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What could be wrong here? I have the following simple class:

#include  "libmnl/libmnl.h"

int main() {
    struct mnl_socket *a = mnl_socket_open(12);
}

And after running a simple gcc compile (gcc -lmnl main.c) I get the following errors:

/tmp/cch3GjuS.o: In function `main':
main.c:(.text+0xe): undefined reference to `mnl_socket_open'
collect2: ld returned 1 exit status

Running nm on the shared library shows that it's actually found:

aatteka@aatteka-Dell1:/tmp$ nm -D /usr/lib/libmnl.so | grep mnl_socket_open
0000000000001810 T mnl_socket_open

This is happening on Ubuntu 12.04. The libmnl-dev and libmnl0 packages are installed. The strace output of gcc indicates that ld is using exactly that *.so file:

[pid 10988] stat("/usr/lib/gcc/x86_64-linux-gnu/4.6/libmnl.so", 0x7fff2a39b470) = -1 ENOENT (No such file or directory)
[pid 10988] open("/usr/lib/gcc/x86_64-linux-gnu/4.6/libmnl.so", O_RDONLY) = -1 ENOENT (No such file or directory)
[pid 10988] stat("/usr/lib/gcc/x86_64-linux-gnu/4.6/libmnl.a", 0x7fff2a39b4d0) = -1 ENOENT (No such file or directory)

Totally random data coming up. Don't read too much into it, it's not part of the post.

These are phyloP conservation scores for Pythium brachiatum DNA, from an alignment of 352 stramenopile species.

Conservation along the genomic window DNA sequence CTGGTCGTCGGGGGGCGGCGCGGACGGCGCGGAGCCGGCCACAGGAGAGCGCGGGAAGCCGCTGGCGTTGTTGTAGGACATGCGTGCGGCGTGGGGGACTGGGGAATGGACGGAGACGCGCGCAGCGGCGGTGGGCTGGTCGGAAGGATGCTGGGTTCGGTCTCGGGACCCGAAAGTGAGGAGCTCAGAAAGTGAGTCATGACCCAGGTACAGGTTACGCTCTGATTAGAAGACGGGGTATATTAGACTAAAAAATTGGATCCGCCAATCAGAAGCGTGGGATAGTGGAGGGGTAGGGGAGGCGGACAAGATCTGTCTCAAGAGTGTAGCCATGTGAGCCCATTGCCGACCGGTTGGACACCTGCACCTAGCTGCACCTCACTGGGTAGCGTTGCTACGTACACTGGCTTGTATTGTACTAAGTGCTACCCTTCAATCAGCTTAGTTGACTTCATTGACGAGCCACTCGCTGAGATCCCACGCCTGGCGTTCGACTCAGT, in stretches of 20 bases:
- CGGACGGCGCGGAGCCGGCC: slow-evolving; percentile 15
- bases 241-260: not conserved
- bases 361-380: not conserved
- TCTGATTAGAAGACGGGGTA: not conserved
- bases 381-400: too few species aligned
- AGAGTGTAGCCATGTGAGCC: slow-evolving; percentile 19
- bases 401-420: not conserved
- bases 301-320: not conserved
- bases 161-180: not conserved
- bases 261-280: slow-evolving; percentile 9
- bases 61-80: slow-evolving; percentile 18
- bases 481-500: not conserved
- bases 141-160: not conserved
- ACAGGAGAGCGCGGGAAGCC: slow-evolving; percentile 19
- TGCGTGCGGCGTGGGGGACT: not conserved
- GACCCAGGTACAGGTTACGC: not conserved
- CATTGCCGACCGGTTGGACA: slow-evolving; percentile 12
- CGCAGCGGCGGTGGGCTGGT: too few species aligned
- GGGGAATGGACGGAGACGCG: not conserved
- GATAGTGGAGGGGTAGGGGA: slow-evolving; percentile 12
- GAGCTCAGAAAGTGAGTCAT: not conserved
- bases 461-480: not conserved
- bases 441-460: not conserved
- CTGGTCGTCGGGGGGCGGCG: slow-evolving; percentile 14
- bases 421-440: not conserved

[pid 10988] open("/usr/lib/gcc/x86_64-linux-gnu/4.6/libmnl.a", O_RDONLY) = -1 ENOENT (No such file or directory)
[pid 10988] stat("/usr/lib/gcc/x86_64-linux-gnu/4.6/../../../x86_64-linux-gnu/libmnl.so", 0x7fff2a39b470) = -1 ENOENT (No such file or directory)
[pid 10988] open("/usr/lib/gcc/x86_64-linux-gnu/4.6/../../../x86_64-linux-gnu/libmnl.so", O_RDONLY) = -1 ENOENT (No such file or directory)
[pid 10988] stat("/usr/lib/gcc/x86_64-linux-gnu/4.6/../../../x86_64-linux-gnu/libmnl.a", 0x7fff2a39b4d0) = -1 ENOENT (No such file or directory)
[pid 10988] open("/usr/lib/gcc/x86_64-linux-gnu/4.6/../../../x86_64-linux-gnu/libmnl.a", O_RDONLY) = -1 ENOENT (No such file or directory)
[pid 10988] stat("/usr/lib/gcc/x86_64-linux-gnu/4.6/../../../../lib/libmnl.so", {st_mode=S_IFREG|0644, st_size=18608, ...}) = 0
[pid 10988] open("/usr/lib/gcc/x86_64-linux-gnu/4.6/../../../../lib/libmnl.so", O_RDONLY) = 7
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1 Answer 1

up vote 15 down vote accepted

Libraries must be listed after the objects that use them (more precisely, a library will be used only if it contains a symbol that satisfies an undefined reference known at the time it is encountered). Move the -lmnl to the end of the command.

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Thank you, that was quick. I guess in the past I "accidentally" used -l after the object, so things were working just fine until now. –  Ansis Atteka May 4 '12 at 22:01

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